With the first week of football competition over, the rankings have changed around a little bit. Oklahoma was upset by Brigham Young University, and dropped down to number 13. The top ranked Florida Gators stayed atop the competition by slaughtering Charleston Southern 62-3. Number 2 Texas also opened their season with a big win, defeating Louisiana Monroe 59-20.
As the season progresses, the heavily favored Gators will have their work cut out for them. With the SEC becoming more and more competitive, the Gators will have to defeat the number 21 Georgia Bulldogs, and number 11 LSU.

With all three Heisman Trophy candidates back playing this year, competition will be intense. Just one loss for any of the top teams would put their opportunity to play for the national championship at stake. Heisman trophy winner Sam Bradford, from Oklahoma will spend the next 4-6 weeks on the sidelines with a third degree shoulder separation. Speaking from experience, a separated shoulder is not something that you can just bounce back from right away. It is not an injury that can be pushed and rushed back into action. It needs the proper time to heal, or the injury will continue to occur. After dropping their season opener and losing their star quarterback, the Sooners are going to have to make some changes and find a way to win if they want to stay in contention for a national championship.

Week 2 of competition starts in 2 days, and we can only imagine what the weekend action will bring. Will there be more upsets or will the big dogs stay atop the charts. Teams will be challenged, pushed, and battle to earn the respect that they deserve, or think they deserve. Half the teams in the country started with a win last week. Who will be tough enough to continue what they started?

Wednesday, September 9, 2009


Tailgating is an important part of collegiate athletics. Sweeping over the country, tailgating has now become almost as popular as the actual competition being held. The most popular time to tailgate is during football season. Many companies are following this new trend and creating the products that the tailgate fanatics want. Budweiser recently started their "tailgate approved" campaign.

At this website, you can purchase Bud Light cans in your schools colors, you can purchase a giant foam finger that can also hold a beer, and you can purchase the Grooler. A combination of a grill, and a cooler.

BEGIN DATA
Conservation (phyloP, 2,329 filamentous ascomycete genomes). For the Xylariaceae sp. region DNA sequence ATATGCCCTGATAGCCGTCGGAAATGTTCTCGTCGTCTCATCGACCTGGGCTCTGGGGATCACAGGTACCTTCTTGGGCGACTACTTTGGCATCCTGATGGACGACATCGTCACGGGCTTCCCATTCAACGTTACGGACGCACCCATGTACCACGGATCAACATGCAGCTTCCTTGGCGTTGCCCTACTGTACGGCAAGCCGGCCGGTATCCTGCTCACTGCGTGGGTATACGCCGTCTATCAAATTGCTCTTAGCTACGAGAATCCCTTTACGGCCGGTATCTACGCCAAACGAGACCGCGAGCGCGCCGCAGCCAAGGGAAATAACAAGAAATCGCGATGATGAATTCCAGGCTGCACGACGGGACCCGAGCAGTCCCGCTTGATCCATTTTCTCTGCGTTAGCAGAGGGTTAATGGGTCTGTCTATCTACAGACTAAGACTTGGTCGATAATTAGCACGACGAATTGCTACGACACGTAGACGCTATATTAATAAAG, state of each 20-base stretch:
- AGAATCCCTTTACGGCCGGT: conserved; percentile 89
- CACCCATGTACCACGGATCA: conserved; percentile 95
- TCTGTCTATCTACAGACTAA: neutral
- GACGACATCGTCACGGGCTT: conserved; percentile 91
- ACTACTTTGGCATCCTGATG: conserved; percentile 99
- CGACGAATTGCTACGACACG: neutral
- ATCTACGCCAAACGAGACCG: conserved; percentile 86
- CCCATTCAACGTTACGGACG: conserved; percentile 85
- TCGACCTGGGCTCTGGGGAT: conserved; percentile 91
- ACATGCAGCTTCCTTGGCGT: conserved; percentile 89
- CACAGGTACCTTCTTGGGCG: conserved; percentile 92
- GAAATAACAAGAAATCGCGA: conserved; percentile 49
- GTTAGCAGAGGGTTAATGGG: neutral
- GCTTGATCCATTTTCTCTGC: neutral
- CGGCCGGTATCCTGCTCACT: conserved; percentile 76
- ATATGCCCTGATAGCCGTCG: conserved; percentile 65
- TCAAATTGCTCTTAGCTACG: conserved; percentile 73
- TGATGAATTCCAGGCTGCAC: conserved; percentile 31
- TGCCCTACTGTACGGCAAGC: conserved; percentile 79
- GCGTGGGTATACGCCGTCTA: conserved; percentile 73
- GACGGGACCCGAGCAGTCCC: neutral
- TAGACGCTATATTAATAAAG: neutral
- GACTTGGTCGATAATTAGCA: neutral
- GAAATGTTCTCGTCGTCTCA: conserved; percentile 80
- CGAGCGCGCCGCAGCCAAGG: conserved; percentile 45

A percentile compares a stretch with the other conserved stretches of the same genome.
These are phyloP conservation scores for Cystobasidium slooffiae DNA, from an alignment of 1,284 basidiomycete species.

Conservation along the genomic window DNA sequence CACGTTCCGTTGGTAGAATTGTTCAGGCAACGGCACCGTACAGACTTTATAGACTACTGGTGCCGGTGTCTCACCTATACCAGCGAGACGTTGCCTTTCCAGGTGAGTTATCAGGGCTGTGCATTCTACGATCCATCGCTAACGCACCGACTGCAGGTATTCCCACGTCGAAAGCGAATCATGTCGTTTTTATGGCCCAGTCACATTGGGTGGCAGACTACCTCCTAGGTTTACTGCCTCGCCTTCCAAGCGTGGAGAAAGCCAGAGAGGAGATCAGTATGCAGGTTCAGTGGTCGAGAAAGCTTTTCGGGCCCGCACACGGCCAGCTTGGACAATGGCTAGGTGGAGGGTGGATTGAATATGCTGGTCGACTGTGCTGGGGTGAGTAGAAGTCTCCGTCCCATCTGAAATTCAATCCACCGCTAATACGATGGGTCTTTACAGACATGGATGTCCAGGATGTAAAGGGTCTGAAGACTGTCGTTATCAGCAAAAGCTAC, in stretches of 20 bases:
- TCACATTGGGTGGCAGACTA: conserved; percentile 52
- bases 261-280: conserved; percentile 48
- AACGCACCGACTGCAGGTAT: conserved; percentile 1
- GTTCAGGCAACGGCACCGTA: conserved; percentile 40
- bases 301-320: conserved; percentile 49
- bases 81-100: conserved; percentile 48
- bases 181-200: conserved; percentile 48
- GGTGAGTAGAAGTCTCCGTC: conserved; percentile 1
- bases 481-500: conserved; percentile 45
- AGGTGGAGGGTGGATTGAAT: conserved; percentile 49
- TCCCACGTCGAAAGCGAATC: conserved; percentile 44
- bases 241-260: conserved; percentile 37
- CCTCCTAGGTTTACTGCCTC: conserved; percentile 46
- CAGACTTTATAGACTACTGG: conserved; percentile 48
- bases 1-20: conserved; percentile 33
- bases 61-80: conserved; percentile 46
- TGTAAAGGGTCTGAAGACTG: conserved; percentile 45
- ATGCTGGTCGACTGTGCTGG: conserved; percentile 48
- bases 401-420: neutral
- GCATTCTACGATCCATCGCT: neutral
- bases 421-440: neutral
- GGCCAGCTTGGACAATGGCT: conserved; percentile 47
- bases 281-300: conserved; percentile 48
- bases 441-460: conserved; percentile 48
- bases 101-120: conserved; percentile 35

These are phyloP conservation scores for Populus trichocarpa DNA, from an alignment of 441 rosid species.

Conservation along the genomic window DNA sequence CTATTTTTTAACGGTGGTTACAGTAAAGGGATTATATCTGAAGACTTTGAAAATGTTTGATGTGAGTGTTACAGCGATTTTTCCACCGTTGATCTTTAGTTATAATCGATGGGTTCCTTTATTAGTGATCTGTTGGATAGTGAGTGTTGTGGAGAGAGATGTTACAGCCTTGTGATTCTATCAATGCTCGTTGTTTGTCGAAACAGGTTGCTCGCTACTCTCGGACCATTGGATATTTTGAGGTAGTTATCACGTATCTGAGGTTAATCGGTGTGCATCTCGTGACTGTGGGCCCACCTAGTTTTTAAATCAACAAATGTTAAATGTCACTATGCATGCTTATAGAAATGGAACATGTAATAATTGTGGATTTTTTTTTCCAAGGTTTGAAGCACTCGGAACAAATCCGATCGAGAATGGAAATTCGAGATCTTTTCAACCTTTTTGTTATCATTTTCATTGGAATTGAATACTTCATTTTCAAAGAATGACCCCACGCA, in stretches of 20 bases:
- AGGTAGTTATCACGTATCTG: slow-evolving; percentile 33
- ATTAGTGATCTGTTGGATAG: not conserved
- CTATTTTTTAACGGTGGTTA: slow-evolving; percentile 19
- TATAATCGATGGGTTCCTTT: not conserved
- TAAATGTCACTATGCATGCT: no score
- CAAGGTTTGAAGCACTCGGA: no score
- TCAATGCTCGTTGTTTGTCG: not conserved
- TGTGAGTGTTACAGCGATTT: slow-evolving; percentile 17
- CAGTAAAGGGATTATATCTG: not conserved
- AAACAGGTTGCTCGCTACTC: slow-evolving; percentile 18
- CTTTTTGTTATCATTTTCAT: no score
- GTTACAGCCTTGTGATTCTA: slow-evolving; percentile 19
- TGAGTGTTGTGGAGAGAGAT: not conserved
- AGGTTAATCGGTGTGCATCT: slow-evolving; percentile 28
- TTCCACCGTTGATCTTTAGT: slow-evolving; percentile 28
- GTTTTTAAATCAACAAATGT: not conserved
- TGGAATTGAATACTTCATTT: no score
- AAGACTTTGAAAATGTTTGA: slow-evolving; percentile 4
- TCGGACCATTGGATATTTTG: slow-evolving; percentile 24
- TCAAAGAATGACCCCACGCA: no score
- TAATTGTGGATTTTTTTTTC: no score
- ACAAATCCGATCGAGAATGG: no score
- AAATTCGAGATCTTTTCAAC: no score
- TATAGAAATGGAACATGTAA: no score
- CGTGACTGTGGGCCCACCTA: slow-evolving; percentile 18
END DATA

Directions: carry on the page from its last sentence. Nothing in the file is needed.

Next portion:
To successfully tailgate, you also have to be decked out in the college or university of your choices fan gear.

This website offers t-shirts, jerseys, hats, blankets, and anything else you might need to successfully tailgate. You can never have too much school spirit.

The most important part of tailgating is the food. Good or bad food will make or break a tailgate. Tyson has started the "anytizers" line of food. This is all pre-prepared food that just needs to be heated up. Buffalo wings, chicken strips, anything you could want. They are quick, and they are easy.

Check them out at

Sunday, September 6, 2009


All athletes are given an opportunity to take what is called a redshirt. There are two kinds of redshirting.

The first kind of redshirting is used most often with the freshmen class. Typically male athletes chose to take the redshirt to spend an entire year in the gym lifting and getting stronger. To take this kind of redshirt the athlete declares before the season, and they do not compete in games. The athlete continues to practice and workout with the team, but typically does not travel to out of town games, and does not dress for competition.

The second kind of redshirting is not technically a redshirt. The official terminology for this is a "hardship waiver," This refers to a student-athlete who is seeking to gain an extra year of eligibility because of an injury suffered. At the Division I level, the student can apply for the waiver if the season-ending injury occurs in the first half of the season. The student-athlete must not have participated in more than 20% of the school's schedules contests.
To be granted this waiver takes a lot of work. It requires documentation from all doctor's visits, surgery reports, x-rays, MRI's, and check ups. It is then submitted to the NCAA and a committee goes over all the paperwork to be approved.

If the waiver is granted, the athlete is given an extra year of eligibility.

Taking a redshirt is not an easy way out of a season. I was granted a hardship waiver for the 2008-2009 season. Between the surgery, rehab, and extra workouts I put more time into the season than the people who were actually playing.

Taking a redshirt can also be a struggle mentally for a lot of athletes. They are plagued with the feeling that they are putting all the time into their sport and getting nothing in return.